Ramblings of a much published New Zealand author

20 August 2009

The Amateur Photographer in Pisa

We visit the Museo dell’Opera del Duomo where they keep all the goodies associated with the cathedral. I’m particularly fascinated by hymnals on vellum, hand-lettered and illuminated in the 13th to 15th centuries; they are enormous, heavy with thickly ornamented initials and borders in vivid golds and primaries, bright and fresh as if they were done yesterday. The calligrapher in me twitches - but the life of a scribe would, surely, have been drudgery? (I’m reminded of when I was offered a job ‘calligraphing’ in Chancery hand the minutes of the Corporation of the City of London at the Guildhall. Though flattered and tempted, I turned it down because I couldn’t face a life of writer’s cramp. Poor bloody monks!)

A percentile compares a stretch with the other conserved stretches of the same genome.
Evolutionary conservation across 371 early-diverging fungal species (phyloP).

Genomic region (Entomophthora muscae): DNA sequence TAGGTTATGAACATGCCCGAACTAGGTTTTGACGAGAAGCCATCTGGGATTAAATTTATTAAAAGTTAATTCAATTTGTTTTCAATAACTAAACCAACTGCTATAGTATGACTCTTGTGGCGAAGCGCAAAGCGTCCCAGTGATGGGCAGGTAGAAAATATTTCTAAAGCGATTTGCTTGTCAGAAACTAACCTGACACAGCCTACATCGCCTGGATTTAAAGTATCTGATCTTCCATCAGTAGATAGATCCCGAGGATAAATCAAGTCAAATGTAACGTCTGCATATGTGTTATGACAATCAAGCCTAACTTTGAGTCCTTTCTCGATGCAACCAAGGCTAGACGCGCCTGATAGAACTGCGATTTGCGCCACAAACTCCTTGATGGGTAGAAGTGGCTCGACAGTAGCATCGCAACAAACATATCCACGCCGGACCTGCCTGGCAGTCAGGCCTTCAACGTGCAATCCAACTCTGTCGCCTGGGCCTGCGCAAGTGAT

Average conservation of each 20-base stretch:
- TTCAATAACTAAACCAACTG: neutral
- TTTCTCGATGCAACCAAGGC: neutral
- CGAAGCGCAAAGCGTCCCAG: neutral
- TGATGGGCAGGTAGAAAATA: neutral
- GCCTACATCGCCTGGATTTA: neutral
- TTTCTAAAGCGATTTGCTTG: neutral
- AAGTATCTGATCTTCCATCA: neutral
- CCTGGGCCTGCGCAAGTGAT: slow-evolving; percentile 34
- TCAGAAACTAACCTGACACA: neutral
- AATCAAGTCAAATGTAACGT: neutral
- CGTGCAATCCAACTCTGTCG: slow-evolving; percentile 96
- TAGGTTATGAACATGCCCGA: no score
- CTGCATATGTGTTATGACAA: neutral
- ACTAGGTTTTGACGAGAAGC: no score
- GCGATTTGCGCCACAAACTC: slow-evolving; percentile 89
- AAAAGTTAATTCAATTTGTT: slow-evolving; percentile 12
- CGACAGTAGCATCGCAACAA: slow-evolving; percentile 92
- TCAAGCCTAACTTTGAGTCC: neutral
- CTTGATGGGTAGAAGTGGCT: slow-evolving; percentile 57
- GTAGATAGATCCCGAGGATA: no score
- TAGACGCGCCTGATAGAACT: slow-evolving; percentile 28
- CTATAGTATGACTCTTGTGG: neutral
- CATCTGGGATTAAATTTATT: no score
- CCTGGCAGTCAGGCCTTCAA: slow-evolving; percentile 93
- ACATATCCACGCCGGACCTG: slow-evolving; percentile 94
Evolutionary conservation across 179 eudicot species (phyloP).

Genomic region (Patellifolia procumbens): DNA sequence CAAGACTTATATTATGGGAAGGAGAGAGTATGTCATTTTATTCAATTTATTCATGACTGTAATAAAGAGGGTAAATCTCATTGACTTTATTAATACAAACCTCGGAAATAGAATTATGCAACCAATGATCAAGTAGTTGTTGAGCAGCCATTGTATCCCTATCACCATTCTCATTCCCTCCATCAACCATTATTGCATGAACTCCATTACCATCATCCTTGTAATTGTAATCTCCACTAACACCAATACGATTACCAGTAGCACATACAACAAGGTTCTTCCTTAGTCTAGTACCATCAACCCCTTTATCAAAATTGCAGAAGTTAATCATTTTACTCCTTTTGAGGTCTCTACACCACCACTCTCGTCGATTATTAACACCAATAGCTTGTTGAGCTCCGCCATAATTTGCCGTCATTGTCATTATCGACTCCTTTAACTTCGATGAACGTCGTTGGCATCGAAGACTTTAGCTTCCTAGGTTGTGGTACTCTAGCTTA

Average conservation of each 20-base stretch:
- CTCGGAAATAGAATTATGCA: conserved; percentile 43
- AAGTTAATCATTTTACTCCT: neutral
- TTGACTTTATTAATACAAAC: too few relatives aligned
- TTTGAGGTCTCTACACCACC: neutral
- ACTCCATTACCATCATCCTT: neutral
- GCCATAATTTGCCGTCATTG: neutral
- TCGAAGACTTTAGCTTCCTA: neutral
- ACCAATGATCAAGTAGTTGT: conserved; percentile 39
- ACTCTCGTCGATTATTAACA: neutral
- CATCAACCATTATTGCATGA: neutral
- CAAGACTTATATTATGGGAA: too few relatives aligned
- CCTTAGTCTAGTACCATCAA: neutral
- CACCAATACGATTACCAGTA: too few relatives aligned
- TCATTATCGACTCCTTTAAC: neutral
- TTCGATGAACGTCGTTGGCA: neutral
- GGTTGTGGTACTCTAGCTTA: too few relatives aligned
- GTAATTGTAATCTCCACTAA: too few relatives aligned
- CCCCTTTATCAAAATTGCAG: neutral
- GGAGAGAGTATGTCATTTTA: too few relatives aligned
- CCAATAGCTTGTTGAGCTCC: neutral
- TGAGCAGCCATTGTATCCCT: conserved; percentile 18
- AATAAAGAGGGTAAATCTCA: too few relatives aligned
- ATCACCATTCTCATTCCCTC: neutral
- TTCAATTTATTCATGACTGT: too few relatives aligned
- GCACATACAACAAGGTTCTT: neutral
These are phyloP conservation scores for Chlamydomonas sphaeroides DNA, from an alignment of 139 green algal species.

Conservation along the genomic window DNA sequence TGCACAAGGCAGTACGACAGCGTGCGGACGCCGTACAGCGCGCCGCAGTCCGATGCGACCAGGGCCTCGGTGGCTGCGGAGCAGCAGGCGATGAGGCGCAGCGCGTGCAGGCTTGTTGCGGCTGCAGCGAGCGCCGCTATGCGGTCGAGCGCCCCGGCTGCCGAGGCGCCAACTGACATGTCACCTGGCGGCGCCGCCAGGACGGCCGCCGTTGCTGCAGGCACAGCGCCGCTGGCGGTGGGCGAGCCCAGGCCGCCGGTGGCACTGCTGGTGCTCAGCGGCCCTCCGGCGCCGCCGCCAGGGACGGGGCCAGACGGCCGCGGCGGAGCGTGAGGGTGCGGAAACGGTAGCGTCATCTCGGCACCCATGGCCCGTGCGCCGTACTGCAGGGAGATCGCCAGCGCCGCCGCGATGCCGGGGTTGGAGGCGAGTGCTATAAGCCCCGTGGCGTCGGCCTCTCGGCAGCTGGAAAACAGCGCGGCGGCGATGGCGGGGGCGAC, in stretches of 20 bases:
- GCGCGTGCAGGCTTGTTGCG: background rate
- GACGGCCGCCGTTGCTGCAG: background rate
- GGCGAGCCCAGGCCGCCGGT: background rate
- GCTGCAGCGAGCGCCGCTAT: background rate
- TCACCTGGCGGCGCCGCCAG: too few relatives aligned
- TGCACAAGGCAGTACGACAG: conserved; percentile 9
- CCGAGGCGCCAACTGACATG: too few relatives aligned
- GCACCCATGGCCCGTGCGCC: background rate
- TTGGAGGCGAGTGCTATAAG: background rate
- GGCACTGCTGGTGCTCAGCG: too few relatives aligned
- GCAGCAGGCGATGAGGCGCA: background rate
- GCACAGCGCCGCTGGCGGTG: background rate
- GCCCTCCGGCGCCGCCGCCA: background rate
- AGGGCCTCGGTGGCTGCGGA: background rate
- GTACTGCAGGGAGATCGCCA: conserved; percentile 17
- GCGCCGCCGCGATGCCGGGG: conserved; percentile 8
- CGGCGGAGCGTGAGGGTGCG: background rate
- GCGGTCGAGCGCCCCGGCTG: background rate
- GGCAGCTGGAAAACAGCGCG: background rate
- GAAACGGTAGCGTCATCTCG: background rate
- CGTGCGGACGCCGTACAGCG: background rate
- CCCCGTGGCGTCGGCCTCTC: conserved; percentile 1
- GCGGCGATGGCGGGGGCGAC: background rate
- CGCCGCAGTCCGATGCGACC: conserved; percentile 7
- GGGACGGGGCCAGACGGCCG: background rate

On the first floor of the museum a colonnaded external gallery looks over gardens to the leaning tower. From this angle the tower is very prominent against the cathedral and I set up my tripod. But a young man in uniform stops me.

‘No tripod. Only camera.’

I ask him why.

‘Professionale.’ he replies, wagging a finger at me.

So I rest the Minolta on the balustrade - just like any other amateur.

From ‘Antipasto’ random samplings from various writings made over a few years of visits to a ‘New Zealander’s Italy’



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By Don Donovan